to overcome the disadvantage under
which it now labors in competition with
foreign tonnage Tho board also deelares
that Government ownership of vessels,
which takes the money of the pronto to
conduct an uuprntlMble business, ! an
indirect Mihstdv, while a dliect subsidy,
with proper tevlslnn of tho navigation
laws, would bo effective In building up
the merchant marine and Inmrlns the
continued operation of American ship
In conclusion, the board points out that
there Is a possibility of complications in
the jiutchase of vessels under the flags
of belligerent nations.
THE TURKISH BLEND CIGARETTE
As you enjoy your cigarette this evening after dinner it
may please you to think of the widely distant places named
here for they have a close relation to the pleasure you
get from your Fatima.
At these strangely named towns on the other side of the
world, perhaps at the very moment when you are drawing
in the fragrant smoke of your Fatima, expert tobacco buyers
are going over bale after bale of choice Turkish leaf,
selecting here and there tobacco which they consider worthy
to enter into the famous Fatima Turkish Blend.
These resident Liggett CBi, Myers buyers know the slightest
variation in quality. And it is largely due to their judgment
that Fatimas are always so uniformly good
BANKERS REPORT BETTER
DEMAND FOR MONEY
Country Banks Continue Inquiries for
Good Commercial Pnper.
Out-of-town banks continue to make In
finities of their clt correspondents for
good name commercial paper and hankers
report that there is just a little better
feeling throughout the local money niat
ket than has been In evidence lately,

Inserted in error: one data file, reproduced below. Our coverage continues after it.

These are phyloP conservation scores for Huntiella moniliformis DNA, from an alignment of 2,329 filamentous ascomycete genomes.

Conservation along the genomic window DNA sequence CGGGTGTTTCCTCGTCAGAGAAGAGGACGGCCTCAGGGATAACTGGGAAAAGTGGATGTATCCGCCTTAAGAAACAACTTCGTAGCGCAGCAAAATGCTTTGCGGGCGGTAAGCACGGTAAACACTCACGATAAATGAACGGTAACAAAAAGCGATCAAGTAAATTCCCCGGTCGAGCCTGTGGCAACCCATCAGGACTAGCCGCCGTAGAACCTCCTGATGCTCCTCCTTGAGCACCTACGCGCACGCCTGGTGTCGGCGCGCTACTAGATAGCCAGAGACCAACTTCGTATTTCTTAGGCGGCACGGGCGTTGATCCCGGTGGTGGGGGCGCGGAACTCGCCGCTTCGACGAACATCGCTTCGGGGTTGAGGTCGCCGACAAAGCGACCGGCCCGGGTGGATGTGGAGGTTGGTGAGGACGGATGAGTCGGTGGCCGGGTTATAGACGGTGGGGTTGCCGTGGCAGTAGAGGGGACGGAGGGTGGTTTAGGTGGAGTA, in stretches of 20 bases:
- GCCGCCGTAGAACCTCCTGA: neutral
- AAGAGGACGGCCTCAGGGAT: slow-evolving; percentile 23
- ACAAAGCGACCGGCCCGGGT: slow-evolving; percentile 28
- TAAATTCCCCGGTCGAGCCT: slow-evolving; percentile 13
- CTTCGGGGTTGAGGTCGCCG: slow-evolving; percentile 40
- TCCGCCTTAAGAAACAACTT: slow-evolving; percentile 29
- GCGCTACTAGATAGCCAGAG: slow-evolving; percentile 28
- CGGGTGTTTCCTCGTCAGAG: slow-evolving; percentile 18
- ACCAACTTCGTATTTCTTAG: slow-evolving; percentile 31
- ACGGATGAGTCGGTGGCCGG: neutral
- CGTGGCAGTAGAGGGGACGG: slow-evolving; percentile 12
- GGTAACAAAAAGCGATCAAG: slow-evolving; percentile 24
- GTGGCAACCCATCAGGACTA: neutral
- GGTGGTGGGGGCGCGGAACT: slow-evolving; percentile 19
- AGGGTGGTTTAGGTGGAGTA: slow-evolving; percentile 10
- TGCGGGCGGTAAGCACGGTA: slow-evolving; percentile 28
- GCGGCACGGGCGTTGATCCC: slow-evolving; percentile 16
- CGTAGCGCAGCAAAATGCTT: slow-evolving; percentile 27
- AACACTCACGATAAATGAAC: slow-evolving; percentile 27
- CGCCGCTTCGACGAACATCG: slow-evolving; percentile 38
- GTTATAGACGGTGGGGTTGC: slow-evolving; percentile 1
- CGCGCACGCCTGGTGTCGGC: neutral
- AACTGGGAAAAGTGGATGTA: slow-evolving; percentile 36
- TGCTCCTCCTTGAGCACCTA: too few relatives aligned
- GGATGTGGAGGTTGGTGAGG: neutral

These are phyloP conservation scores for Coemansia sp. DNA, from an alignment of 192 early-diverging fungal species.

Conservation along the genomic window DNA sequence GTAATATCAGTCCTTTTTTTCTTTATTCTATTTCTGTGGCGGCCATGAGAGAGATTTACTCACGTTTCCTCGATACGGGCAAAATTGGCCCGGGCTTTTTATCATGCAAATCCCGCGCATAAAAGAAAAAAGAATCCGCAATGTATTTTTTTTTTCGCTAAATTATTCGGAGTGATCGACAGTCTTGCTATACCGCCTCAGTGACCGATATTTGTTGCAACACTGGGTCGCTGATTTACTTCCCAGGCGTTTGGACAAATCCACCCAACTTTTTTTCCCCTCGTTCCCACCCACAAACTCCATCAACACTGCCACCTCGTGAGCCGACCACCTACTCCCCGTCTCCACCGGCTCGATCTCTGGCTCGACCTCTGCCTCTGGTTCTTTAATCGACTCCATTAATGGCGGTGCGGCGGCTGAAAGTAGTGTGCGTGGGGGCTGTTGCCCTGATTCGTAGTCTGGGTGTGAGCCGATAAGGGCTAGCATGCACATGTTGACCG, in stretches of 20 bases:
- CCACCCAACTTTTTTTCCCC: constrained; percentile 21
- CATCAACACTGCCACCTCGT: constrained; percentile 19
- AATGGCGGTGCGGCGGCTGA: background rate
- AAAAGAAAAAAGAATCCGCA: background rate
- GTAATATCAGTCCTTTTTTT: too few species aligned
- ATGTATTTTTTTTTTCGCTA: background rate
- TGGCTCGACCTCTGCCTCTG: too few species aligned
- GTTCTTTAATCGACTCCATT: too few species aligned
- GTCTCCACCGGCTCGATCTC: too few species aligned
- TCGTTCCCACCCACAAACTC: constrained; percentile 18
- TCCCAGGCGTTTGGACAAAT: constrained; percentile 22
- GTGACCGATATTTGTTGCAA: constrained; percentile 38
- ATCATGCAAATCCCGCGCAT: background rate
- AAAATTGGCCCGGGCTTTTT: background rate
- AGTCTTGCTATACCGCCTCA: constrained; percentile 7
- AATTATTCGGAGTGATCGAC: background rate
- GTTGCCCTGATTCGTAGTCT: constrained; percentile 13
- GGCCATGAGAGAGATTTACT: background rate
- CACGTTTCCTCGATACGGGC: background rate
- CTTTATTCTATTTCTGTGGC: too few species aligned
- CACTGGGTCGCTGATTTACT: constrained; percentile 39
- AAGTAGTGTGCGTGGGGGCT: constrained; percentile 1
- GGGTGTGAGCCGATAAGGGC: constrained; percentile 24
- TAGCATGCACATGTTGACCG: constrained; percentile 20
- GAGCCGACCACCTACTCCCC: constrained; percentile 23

Itntes are ruling the same, call money
being 6 per cent, and commercial paper
7 and 7'i per cent. The hulk ot the trans
actions nre generally mdile nt the latter
figure. Money lenders -a that thero is
nn business In call money Ah lias been
the case all along Mnce tho ilxchnnges
closed on July 30, banks are not calling
borrowers, stock brokers In particular,
Invv reduced their loans considerably In
the last week in fromo enses, however,
biukera have informed tlm hanks that
they would reduce their loans providing
Hist they cauld get the money returned
to them when they wed It. ,o definite
promise is made, however
fill I fSjJ g rrM.
, .f I JSKt!LM36WT l
BIG LOAN ON REAL ESTATE
Girard Trust Company Advances
$80,000 on Walnut St. Property.
A loan of sn.wo has been made by
the Girard Trust Company to l)i J C
Wilson, secured by a mortgage on the
propertj at 1117 Walnut street The ptop
erty adjoins an ofllce building at the
northeast corner of Fifteenth and WaJ
Tho loan is one of the largest made
hv a trust lompanv upon icntral teal
estate, but the loan Is well within the
value of the piopert. it is taid Doctor
Wilson, It is reported, some time ago
refused an offer of jun.ooo for the Hrlp
of land Other properties of the same
size and In the same block i"ie bn
mortgaged for 100,onn to 1125,000. It If
also said that no unimproved property
In the block ian be iiuruti . tii
than $130,000 Eicht ears ago the s uund
was selling tor )S0,0CO and in some cases
ROOSEVELT AGAINST SULZER
Progressives In New York Urged to
Vote for Davenpoit.
NEW YORK- tiept 17. Plans wero per
fected today by Colonel Theodore Roose
velt and other leaders of the I'rogtesslve
party in this State to send out a letter
to all Progipsslves In New York, urging
them to ignore the candidacy of William
Sulzer for the Progressiva nomination
and to vote for Frederick SI Dtvenport,
Sir Sulzer's rival in the piimarj tight.
ORDERS TUCKERTON INQUIRY
Secretary Daniels Denies Intimation
or Malicious Damage.
WASHINGTON. Sept 17 - Secretarv of
the Navj Daniels today ordered Lieu
tenant Felix X Gjgax to make a full in
vestigation of all the circumstances of
the disabling of the Government-supervised
wireless station at Tuckerton, N J
Sir Daniels denied, however that there
were suggestions that It had been de
liberately put out of commission by out